Ross Douthat on the Pope and the Precipice

090Very interesting reading,  from Ross Douthat in the New York Times.

In the week since, many Catholics have downplayed the starkness of what happened or minimized the papal role. Conservatives have implied that the synod organizers somehow went rogue, that Pope Francis’s own views were not really on the table, that orthodox believers should not be worried. More liberal Catholics have argued that there was no real chaos — this was just the kind of freewheeling, Jesuit-style debate Francis was hoping for — and that the pope certainly suffered no meaningful defeat.

Neither argument is persuasive. Yes, Francis has taken no formal position on the issues currently in play. But all his moves point in a pro-change direction — and it simply defies belief that men appointed by the pope would have proposed departures on controversial issues without a sense that Francis would approve.

If this is so, the synod has to be interpreted as a rebuke of the implied papal position. The pope wishes to take these steps, the synod managers suggested. Given what the church has always taught, many of the synod’s participants replied, he and we cannot.

-snip-

SUCH a reversal would put the church on the brink of a precipice. Of course it would be welcomed by some progressive Catholics and hailed by the secular press. But it would leave many of the church’s bishops and theologians in an untenable position, and it would sow confusion among the church’s orthodox adherents — encouraging doubt and defections, apocalypticism and paranoia (remember there is another pope still living!) and eventually even a real schism.

 

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2 Responses to Ross Douthat on the Pope and the Precipice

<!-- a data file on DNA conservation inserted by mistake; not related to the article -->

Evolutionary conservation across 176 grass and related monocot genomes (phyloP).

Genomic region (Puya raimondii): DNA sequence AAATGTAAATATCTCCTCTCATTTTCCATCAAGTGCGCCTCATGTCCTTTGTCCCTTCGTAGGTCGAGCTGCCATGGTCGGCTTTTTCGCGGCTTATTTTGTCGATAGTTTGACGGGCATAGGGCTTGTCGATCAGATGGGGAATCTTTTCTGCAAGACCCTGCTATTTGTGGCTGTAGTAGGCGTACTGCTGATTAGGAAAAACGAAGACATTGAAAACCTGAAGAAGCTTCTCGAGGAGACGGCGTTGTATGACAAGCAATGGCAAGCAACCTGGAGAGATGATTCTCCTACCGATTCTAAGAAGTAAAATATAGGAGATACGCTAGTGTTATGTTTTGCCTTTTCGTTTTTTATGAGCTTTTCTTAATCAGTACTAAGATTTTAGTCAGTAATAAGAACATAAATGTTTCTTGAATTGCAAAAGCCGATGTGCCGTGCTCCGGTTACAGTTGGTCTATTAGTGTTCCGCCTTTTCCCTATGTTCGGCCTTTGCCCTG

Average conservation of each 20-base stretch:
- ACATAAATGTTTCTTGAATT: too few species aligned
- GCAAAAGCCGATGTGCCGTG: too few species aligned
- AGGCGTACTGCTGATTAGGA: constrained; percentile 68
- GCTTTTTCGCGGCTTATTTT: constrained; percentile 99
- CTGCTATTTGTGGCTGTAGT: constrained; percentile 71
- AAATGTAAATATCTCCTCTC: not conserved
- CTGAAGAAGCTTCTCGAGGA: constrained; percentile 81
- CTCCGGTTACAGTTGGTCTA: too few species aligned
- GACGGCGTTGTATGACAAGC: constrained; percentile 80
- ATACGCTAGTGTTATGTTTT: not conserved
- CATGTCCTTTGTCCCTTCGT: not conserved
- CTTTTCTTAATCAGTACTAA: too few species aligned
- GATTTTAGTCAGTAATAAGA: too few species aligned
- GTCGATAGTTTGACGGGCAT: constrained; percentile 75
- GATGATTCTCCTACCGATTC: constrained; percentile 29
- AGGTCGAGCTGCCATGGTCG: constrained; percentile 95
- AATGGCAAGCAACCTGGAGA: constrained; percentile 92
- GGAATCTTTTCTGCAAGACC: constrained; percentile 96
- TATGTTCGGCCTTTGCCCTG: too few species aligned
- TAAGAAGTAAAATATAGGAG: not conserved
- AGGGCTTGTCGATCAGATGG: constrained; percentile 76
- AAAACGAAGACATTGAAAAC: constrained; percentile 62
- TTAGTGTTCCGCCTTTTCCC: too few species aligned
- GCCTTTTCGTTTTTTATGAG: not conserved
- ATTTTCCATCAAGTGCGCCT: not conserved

1. SUZANNE says:

    The thing is, while Archbishop of Buenos Aires, the Pope opposed Communion for the divorced and remarried. He also told the Spanish bishops during the ad limina visit that he opposed it.

    I call baloney sandwiches on this one.

    • Rev22:17 says:

      Suzanne,

      You wrote: The thing is, while Archbishop of Buenos Aires, the Pope opposed Communion for the divorced and remarried. He also told the Spanish bishops during the ad limina visit that he opposed it.

      I call baloney sandwiches on this one.

      In the politics of the Catholic Church, there is a principle known as “Romanesque” the gist of which is that one must adhere to the party line in order to rise to a position in which one has the authority to change it.

      That said, the pope’s own words to the synod clearly indicate that (1) he does not intend to alter doctrine and (2) he expects all of the bishops to be collaborate in adhering to established doctrine, even while seeking new pastoral solutions to various issues in a new pastoral situations. It seems likely that he pope was speaking his own mind in his remarks at the end of the synod.

      Norm.

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